For most organisations, the effective and efficient use of buildings changed during the Covid-19 pandemic, with increased flexibility in working at home. This is likely to be a blueprint for the future, with more homeworking being the norm, and so ensuring buildings are efficiently occupied, or used, is key in reaching net zero.
Energy storage and infrastructure
Linked to a reduction in overall demand is the need to store energy generated from renewable sources. This energy can be stored using a variety of technologies – ranging from batteries, through pumped hydroelectric storage, such as at Dinorwig in north Wales, to hydrogen. The use of storage allows for a balanced energy mix to be developed, with consistent energy, such as from nuclear, balanced with these other sources, increasing the rate of migration away from gas, which is currently around 40 per cent of the UK’s electricity generation.
Hydrogen is an alternative means of storing energy; as a gas it can be stored in a multitude of ways and can be directly combusted. Its generation, however, requires energy, but this could be managed using energy in periods of low demand. One key difference with batteries is that once the capacity has been reached they cannot be charged further. With hydrogen the limit is only determined by the ability to store the gas.
Upgrading the UK’s energy infrastructure needs to begin now. It is better to use a pragmatic solution that can be implemented and replaced later, rather than wait for a perfect technology to be developed, because it reduces the emissions of carbon now, helping prevent irreversible climate change.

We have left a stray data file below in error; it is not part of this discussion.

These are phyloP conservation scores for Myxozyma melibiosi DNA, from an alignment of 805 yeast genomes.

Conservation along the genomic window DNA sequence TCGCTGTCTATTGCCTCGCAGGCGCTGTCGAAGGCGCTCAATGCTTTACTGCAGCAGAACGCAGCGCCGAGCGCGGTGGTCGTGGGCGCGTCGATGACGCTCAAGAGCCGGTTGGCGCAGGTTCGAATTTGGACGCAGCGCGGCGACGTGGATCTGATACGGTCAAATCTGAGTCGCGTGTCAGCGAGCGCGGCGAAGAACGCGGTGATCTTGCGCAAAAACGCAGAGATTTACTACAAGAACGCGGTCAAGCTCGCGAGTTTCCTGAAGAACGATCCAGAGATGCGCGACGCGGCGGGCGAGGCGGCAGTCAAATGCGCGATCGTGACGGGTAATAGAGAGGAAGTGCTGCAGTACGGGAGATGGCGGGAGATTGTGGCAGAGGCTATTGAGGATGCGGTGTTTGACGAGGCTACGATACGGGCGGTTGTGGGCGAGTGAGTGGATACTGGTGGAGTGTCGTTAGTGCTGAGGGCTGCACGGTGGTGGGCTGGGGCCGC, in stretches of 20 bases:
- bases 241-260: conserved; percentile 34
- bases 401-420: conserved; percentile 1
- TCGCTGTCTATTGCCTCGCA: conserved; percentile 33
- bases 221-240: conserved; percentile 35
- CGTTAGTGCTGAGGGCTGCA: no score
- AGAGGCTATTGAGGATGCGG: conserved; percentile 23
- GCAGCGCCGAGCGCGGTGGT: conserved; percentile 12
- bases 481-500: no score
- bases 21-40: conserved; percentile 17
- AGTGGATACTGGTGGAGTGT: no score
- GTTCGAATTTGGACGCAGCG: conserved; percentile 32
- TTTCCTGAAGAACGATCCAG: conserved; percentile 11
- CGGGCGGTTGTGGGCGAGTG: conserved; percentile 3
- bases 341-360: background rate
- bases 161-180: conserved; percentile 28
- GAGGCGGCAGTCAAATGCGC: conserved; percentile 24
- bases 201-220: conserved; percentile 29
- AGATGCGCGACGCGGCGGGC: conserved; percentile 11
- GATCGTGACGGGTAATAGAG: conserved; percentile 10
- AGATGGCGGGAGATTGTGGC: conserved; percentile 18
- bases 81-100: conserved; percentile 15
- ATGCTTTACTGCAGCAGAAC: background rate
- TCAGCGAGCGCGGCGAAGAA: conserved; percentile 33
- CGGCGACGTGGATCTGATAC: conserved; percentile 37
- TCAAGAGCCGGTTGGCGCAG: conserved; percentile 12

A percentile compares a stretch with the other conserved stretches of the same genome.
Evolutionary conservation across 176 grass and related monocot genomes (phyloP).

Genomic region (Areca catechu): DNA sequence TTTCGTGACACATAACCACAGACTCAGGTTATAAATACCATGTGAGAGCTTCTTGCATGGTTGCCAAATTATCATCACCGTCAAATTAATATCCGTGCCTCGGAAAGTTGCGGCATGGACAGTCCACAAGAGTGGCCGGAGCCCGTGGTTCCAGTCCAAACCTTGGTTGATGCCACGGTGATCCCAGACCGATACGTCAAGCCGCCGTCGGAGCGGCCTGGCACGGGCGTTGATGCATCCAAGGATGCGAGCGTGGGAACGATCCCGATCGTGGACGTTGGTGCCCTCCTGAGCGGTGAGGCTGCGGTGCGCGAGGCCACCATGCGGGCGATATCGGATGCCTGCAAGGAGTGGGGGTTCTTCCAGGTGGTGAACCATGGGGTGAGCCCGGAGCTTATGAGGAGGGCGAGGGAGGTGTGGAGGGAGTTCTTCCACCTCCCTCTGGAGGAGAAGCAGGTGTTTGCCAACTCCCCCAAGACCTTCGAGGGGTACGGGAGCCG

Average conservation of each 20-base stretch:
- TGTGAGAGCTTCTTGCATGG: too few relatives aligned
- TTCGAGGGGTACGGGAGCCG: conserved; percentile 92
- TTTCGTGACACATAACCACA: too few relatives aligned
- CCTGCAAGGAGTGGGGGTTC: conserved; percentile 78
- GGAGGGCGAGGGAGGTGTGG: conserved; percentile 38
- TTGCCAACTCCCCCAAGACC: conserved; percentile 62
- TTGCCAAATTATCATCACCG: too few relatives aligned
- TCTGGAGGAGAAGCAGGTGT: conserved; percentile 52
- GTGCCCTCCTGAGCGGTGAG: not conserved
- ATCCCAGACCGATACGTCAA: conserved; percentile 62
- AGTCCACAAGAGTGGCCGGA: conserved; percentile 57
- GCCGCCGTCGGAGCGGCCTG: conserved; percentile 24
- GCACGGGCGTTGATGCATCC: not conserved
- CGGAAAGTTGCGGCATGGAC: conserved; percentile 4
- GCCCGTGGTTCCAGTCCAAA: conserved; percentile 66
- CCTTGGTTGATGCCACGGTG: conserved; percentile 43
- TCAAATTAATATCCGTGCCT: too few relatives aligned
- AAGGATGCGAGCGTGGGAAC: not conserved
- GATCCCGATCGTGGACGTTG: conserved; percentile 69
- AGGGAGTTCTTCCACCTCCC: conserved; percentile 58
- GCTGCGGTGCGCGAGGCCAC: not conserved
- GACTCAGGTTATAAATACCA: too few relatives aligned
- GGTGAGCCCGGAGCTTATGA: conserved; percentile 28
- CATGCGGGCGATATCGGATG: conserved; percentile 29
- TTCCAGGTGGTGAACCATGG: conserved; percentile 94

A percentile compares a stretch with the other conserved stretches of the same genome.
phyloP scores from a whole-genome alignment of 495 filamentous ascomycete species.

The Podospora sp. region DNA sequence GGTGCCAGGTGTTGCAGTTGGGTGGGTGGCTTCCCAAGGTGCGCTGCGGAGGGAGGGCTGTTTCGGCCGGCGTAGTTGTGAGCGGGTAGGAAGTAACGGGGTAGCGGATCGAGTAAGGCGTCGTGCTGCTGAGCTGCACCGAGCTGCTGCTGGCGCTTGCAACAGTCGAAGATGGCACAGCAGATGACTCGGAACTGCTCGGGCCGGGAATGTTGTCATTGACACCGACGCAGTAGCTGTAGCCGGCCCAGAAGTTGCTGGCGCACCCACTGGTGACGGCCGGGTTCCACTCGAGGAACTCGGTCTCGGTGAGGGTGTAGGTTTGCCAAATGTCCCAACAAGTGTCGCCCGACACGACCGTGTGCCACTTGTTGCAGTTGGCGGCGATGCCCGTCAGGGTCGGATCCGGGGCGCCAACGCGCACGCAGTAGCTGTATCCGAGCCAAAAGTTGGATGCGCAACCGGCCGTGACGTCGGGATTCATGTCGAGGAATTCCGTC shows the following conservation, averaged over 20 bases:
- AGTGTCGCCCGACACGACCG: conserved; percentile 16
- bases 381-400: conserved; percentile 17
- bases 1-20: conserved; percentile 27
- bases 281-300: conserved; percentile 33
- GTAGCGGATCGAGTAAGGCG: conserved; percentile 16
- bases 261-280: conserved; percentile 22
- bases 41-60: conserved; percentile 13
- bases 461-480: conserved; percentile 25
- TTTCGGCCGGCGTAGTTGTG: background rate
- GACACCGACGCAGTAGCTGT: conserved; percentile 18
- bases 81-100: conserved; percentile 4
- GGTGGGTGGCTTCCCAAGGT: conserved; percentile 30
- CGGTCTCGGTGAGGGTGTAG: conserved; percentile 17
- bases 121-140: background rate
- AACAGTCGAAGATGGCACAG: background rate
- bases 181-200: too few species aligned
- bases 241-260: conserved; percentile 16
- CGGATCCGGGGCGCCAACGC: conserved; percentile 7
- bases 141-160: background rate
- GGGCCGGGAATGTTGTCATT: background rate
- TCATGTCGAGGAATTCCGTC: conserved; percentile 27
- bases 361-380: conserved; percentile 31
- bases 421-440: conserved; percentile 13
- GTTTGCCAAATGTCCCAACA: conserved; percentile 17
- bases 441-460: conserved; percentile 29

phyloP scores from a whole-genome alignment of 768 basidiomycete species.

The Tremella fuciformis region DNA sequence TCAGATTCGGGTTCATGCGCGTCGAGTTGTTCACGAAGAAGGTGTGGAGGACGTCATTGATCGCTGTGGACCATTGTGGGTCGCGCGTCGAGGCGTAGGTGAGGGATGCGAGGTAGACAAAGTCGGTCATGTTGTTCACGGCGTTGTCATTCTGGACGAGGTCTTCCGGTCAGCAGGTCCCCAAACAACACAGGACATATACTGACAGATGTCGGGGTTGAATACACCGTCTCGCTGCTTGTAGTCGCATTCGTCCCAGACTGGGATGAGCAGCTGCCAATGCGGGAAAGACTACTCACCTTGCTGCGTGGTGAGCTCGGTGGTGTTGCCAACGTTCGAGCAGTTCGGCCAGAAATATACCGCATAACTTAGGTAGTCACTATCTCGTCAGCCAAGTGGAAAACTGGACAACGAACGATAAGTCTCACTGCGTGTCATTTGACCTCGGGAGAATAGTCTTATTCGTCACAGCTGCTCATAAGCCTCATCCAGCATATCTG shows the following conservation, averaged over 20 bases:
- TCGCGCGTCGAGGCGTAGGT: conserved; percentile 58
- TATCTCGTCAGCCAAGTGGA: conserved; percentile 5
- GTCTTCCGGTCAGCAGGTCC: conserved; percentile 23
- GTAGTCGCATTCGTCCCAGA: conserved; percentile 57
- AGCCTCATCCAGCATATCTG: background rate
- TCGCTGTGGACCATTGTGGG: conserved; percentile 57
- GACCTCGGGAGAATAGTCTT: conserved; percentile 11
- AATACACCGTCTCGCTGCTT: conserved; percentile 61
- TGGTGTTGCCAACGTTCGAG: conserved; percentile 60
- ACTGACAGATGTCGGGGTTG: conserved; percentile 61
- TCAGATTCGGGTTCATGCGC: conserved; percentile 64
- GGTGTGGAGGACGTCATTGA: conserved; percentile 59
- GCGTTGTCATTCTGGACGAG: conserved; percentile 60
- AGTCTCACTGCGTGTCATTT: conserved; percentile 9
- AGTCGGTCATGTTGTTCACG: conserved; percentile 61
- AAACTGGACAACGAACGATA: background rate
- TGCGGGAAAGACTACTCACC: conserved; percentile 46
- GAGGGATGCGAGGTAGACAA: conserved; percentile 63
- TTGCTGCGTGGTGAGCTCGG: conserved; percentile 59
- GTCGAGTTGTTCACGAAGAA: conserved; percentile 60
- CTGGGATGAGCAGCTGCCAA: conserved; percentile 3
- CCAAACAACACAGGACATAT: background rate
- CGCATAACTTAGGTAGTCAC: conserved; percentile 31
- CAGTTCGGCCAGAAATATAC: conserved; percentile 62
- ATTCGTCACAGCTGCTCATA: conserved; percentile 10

On the road to reaching net zero, the potential opportunities for levelling up will be widespread, as the societal change required in many areas will be equivalent to the post-war reconstruction of the 1940s and 1950s. There are currently over half a million people working in the low-carbon and energy industries in the UK, and this will need to be expanded.
Increased investment in housing in major cities such as Liverpool, Manchester and Glasgow where the level of home insulation is poor, or through the installation of home heating technologies, will require a significantly expanded skilled workforce. Significant national investment is needed, but this will create many high-skilled jobs and drive economic growth across the UK.
In the north-west of England and north Wales there are clear opportunities for regional growth arising from the net zero transition. Coupled with their existing expertise in manufacturing and digital technologies, and the opportunities arising from transport change, this region can become world-leading, creating high-wage, high-skilled jobs and driving economic growth.
As the UK moves to a net zero energy system with energy generation broadly based within its borders, the ability for the nation to control its own costs becomes increasingly possible while becoming more energy secure.
Providing we are able to reduce energy demand, increasing energy security reduces exposure to external markets and factors, allowing costs and prices to be determined locally, helping to keep them down.
Karl Whittle is professor of zero carbon and nuclear energy at the University of Liverpool